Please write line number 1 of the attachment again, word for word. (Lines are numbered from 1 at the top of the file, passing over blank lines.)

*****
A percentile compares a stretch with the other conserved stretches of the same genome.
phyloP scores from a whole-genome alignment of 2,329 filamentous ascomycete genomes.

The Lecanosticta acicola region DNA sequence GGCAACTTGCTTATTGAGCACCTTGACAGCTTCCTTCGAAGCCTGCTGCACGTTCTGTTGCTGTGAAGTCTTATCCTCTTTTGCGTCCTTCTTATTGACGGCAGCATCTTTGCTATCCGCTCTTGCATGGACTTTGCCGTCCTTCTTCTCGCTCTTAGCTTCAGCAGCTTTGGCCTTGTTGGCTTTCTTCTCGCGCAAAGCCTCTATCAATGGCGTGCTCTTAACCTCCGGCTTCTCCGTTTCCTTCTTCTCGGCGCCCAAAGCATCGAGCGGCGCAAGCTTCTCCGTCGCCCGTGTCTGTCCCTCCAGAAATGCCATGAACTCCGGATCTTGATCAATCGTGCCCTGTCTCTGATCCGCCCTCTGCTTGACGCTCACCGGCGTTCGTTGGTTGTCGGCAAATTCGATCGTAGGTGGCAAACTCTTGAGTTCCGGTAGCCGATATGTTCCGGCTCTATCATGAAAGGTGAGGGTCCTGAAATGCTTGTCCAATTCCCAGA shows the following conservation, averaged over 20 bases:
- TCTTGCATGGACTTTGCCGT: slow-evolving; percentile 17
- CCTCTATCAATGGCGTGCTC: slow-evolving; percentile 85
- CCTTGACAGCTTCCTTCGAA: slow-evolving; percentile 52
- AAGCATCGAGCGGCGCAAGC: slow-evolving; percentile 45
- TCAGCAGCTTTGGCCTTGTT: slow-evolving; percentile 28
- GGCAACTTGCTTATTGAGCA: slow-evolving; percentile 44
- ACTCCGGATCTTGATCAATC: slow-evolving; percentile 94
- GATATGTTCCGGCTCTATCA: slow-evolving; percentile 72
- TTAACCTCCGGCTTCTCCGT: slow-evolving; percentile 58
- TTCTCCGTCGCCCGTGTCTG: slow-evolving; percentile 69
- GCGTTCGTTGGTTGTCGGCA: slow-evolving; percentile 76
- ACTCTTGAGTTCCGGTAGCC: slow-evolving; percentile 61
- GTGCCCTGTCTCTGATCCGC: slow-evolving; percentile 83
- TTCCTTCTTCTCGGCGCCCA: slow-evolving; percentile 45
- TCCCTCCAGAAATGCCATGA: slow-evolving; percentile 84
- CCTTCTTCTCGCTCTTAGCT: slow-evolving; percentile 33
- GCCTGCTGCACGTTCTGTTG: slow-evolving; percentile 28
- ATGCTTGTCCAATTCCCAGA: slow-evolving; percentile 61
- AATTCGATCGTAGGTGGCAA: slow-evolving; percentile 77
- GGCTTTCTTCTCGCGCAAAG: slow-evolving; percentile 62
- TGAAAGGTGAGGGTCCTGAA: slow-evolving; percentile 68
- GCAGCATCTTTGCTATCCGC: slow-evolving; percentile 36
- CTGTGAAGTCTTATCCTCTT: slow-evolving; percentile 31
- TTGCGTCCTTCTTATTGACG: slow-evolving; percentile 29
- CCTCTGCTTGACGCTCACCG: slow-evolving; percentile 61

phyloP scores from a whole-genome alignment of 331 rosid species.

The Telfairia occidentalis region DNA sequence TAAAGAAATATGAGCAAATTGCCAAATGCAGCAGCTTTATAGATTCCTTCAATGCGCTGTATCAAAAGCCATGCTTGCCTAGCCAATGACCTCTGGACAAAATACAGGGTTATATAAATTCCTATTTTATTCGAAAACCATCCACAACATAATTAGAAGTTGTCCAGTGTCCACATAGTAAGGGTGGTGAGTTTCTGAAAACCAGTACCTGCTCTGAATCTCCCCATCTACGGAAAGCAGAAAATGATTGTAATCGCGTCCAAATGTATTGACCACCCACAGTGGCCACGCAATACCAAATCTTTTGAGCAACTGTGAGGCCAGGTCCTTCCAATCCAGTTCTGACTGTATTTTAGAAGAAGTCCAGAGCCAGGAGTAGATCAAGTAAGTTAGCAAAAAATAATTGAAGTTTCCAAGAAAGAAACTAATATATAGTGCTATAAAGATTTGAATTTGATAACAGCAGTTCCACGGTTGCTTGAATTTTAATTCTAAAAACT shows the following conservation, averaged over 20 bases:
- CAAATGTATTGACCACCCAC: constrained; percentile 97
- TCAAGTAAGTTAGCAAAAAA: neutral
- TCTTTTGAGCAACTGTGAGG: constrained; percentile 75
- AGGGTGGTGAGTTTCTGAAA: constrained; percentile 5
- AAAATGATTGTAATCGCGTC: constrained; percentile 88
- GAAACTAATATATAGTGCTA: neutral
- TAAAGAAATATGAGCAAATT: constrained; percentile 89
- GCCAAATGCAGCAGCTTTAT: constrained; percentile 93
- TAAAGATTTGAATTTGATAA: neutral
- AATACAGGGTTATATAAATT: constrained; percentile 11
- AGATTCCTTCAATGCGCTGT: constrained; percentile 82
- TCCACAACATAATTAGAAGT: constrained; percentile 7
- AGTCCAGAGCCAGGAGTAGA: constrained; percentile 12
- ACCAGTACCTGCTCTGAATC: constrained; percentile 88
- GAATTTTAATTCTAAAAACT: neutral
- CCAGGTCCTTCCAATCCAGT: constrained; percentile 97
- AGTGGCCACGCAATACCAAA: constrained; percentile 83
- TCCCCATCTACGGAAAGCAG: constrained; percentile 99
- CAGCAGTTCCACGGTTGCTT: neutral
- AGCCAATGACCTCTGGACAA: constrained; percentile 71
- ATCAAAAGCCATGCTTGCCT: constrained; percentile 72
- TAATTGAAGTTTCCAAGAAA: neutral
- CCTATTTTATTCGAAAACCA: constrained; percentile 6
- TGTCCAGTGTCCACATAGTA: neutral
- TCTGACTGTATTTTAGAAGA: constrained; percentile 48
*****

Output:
A percentile compares a stretch with the other conserved stretches of the same genome.